The pandemic’s vivid demonstration of health informatics’ value undoubtedly contributed to a period of heightened investor confidence in the sector. It’s no wonder investors felt invincible.
The current market presents a dynamic interplay of forces, largely a byproduct of the complex macroeconomic and interest rate environment. While health IT M&A activity has witnessed a surprising resurgence, now exceeding pre-pandemic levels in terms of volume (but not value), new investments still show a declining trend. Valuations remain below pre-COVID levels, but are rebounding after hitting a floor in the first half of 2023.
Where does it go from here? The following charts and commentary delve into this critical unknown, leveraging data and experience gleaned from our own journey, to help you piece together your own market mosaic.
After hitting a Q4 2022 nadir, 2023 US health IT M&A and buyout volume rebounded to levels higher than pre-COVID. The last quarter of 2023, with 84 transactions, marked a 50% surge compared to Q4 2022. The upward trend was maintained in January, with 30 US health IT transactions during the month, annualizing to 360 deals versus 319 in 2023.
While M&A volume has rebounded, M&A deal value sits at the lowest levels since 2017. This is attributed to a confluence of factors: rising capital costs, broader macroeconomic concerns, a tech-specific valuation reset, and a more cautious approach by investors – all concerns that are showing signs of dissipating.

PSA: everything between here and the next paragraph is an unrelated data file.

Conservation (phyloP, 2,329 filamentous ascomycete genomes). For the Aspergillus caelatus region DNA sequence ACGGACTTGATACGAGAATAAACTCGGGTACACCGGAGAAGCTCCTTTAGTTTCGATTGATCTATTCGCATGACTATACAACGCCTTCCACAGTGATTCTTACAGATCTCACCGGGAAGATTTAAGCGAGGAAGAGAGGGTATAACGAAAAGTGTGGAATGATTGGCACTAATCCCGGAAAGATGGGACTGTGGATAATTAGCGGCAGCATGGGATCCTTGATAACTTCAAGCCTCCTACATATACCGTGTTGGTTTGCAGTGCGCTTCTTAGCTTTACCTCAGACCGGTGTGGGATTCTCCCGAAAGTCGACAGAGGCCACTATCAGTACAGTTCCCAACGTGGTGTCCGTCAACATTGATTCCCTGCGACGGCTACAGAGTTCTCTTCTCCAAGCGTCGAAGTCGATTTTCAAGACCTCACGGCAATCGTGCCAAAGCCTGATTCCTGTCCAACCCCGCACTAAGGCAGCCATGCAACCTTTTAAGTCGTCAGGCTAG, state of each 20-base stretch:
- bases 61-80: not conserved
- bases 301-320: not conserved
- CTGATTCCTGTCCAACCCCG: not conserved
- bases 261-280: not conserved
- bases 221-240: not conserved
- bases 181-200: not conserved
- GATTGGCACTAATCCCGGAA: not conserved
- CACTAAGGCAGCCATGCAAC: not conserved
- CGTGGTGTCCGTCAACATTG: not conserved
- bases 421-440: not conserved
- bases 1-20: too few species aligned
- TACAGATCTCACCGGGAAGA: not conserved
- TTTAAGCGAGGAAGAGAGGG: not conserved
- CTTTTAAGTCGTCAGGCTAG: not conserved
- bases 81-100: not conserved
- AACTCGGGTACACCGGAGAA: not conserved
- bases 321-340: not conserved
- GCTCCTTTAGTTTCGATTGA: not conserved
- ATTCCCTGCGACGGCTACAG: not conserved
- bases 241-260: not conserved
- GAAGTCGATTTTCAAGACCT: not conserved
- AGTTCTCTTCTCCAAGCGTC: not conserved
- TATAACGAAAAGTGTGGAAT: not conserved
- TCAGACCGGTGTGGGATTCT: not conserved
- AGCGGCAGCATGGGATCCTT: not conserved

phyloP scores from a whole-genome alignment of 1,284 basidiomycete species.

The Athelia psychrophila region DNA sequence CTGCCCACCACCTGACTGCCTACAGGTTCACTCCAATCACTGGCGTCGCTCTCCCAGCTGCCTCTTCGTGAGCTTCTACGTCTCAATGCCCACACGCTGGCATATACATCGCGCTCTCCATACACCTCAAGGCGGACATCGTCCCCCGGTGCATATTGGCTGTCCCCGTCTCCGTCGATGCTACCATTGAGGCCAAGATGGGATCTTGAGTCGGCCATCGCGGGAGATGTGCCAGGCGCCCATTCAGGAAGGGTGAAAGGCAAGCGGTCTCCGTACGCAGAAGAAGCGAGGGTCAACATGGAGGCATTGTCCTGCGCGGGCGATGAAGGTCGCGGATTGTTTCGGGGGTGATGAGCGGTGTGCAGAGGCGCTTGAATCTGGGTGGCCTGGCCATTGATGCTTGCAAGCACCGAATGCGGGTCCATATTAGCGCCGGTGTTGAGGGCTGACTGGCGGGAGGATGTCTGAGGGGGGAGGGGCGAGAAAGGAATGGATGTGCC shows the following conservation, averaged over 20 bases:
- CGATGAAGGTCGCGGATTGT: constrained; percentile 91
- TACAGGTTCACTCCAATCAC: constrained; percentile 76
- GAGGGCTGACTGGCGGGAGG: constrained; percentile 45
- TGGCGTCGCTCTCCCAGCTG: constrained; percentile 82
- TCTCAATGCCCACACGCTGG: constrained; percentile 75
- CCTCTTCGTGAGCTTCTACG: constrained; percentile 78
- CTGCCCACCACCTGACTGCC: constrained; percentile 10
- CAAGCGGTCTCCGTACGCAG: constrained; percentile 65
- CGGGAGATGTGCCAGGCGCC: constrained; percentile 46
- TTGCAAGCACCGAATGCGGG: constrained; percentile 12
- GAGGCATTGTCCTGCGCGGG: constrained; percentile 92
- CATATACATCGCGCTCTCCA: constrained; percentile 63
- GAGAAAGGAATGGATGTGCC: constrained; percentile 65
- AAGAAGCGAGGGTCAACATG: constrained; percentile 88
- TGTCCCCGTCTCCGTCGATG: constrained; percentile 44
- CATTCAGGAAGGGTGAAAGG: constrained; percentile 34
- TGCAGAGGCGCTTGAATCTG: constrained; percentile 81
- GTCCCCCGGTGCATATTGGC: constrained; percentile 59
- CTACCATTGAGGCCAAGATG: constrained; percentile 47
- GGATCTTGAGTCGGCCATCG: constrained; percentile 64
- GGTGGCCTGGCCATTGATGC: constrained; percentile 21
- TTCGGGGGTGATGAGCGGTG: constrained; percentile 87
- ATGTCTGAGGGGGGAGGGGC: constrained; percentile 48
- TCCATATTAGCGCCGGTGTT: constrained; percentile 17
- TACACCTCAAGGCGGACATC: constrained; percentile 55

The following is what we think is the most important piece of data – valuation trends of health IT M&A and buyout transactions. The HGP Health IT Transaction Index sits at 3.6x revenue, a 22% discount from its pre-pandemic 4.6x average and a 55% discount from the peak of 8.1x seen during the COVID hype cycle. Despite the valuation gap, there are positive signals in both the data and macroeconomic picture. Notably, the standard deviation of transaction valuations has widened over recent months, meaning that more transactions are trading at both higher and lower multiples than the average, which is a promising signal that the average has room to move up.
The recent wider band of valuations reflects healthier market activity and perhaps and revival of traditional SaaS transactions, while the lower band generally represents the sale of distressed assets and divestitures of prior acquisitions. For those unfamiliar with valuation multiples, we’ve added an explanation at the end of this piece.